The story of Pinchas is the story of a rare individual who is the exception to the rule. It was not meant to be a model for behavior and cannot be cited as a basis for condoning anyone who mistreats or kills “in the name of God”.
Legacy and Leadership
There are several events in this Parsha involving Moshe’s behavior.
In the opening story, Moshe is instructed by God to inform Pinchas that he has been granted God’s Covenant of Peace and that this eternal covenant of priesthood will be for him and for his descendants.
The next story is about Moshe’s detailed final census of the Israelites that includes and names each of the tribes and their offspring. This action was taken in advance of God’s instructions regarding the allotment of the Land of Israel among the people listed in the census. Following this is a census of the Levites.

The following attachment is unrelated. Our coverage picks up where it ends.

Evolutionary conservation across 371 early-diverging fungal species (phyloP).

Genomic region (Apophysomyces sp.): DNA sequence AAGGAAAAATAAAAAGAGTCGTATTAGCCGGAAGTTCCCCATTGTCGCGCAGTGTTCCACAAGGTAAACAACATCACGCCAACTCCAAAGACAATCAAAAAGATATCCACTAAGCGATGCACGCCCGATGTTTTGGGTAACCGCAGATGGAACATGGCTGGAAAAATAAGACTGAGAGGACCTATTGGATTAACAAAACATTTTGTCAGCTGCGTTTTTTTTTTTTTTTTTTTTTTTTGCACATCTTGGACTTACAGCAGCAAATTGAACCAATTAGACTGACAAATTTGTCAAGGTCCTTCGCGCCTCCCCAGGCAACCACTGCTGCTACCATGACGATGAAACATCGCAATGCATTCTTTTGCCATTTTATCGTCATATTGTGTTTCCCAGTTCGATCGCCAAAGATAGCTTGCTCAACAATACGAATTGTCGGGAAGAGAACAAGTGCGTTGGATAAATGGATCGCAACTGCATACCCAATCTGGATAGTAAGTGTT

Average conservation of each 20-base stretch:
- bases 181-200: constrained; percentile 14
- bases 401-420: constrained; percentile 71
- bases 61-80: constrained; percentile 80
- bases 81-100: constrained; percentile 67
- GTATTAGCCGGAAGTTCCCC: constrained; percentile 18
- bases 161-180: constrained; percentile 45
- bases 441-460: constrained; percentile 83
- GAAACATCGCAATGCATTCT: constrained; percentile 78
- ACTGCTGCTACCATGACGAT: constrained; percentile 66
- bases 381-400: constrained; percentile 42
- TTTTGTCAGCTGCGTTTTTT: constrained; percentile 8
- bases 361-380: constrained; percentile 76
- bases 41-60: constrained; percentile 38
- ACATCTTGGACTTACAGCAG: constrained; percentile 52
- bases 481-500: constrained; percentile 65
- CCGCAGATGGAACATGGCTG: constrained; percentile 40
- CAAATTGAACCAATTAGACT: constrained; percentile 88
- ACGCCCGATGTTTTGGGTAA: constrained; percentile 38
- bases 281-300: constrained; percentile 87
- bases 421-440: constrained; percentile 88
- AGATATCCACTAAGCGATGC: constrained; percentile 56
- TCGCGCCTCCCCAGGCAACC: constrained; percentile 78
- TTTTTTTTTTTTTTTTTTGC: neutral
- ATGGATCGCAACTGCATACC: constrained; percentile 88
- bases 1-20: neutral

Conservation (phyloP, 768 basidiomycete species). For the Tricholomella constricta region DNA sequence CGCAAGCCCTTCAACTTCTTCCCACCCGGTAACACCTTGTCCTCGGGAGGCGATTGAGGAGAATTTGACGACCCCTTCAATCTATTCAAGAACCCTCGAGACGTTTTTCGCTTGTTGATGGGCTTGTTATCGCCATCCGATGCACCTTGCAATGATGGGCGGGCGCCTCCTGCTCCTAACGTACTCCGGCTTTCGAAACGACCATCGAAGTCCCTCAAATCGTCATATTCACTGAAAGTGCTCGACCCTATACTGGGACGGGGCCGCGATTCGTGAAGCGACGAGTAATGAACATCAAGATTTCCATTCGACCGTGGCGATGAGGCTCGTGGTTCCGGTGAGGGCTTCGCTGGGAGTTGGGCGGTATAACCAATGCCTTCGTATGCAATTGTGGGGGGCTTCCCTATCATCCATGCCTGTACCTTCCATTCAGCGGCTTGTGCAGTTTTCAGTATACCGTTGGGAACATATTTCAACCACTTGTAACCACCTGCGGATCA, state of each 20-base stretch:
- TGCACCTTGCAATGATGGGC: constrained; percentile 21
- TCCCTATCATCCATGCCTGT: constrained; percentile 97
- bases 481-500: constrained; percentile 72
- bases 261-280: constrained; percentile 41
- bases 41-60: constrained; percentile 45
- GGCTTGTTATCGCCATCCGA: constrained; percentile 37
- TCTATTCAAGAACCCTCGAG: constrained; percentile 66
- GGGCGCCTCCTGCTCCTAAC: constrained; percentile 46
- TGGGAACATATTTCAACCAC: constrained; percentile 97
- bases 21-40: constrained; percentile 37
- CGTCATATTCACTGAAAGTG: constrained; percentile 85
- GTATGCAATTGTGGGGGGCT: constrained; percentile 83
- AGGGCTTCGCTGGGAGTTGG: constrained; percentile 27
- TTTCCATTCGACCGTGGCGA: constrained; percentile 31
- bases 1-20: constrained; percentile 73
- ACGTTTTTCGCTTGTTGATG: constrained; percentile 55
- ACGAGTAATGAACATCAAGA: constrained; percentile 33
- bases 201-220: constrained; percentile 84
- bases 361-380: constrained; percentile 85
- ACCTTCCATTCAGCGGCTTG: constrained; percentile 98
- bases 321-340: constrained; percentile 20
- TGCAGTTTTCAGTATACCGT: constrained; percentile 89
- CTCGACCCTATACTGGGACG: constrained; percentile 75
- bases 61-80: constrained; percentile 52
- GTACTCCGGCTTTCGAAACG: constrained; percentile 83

The third episode deals with the daughters of Tzelafchad who, because there are no sons, ask to inherit their father’ share in the Land. Not knowing the answer, Moshe asks God who instructs Moshe to transfer their father’s inheritance to them.
After a summation of the laws of inheritance, Moshe is told by God to ascend on a mountain and look at the Promised Land because he will not be allowed to enter the land and because this is the place where he will die and be buried. Moshe’s response is to plead with God to appoint his disciple Yehoshua as his replacement so that the Israelites will not be left leaderless.